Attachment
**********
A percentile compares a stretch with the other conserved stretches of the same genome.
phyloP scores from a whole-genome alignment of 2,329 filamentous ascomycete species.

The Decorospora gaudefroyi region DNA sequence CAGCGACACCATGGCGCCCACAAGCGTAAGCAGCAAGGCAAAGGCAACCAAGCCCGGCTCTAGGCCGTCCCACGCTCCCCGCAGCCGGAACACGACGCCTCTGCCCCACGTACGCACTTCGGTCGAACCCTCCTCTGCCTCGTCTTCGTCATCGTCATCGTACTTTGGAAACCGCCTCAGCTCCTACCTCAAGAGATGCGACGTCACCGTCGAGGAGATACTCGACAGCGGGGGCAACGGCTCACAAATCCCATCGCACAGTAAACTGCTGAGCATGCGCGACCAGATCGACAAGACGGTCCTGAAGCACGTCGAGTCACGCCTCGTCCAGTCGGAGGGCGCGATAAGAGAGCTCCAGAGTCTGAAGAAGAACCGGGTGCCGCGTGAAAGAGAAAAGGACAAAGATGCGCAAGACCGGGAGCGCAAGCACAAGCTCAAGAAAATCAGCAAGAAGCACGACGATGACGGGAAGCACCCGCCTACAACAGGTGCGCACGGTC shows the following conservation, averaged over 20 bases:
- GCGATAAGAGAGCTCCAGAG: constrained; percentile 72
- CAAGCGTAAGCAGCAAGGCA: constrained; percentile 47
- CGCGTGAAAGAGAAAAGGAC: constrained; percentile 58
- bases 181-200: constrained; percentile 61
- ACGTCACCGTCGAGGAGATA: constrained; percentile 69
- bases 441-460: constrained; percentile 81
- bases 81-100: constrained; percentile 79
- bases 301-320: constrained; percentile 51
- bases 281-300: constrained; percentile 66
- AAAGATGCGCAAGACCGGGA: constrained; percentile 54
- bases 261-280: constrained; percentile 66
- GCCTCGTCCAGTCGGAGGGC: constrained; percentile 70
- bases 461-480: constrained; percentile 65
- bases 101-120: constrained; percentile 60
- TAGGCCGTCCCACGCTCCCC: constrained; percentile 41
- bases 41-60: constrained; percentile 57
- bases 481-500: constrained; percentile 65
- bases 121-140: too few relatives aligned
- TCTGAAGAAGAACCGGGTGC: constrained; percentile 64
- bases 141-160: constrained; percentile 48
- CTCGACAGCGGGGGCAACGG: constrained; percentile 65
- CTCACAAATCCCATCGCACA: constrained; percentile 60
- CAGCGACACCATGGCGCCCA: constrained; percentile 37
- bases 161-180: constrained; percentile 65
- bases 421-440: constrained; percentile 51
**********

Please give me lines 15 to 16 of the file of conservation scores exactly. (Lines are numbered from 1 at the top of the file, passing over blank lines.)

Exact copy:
- GCCTCGTCCAGTCGGAGGGC: constrained; percentile 70
- bases 461-480: constrained; percentile 65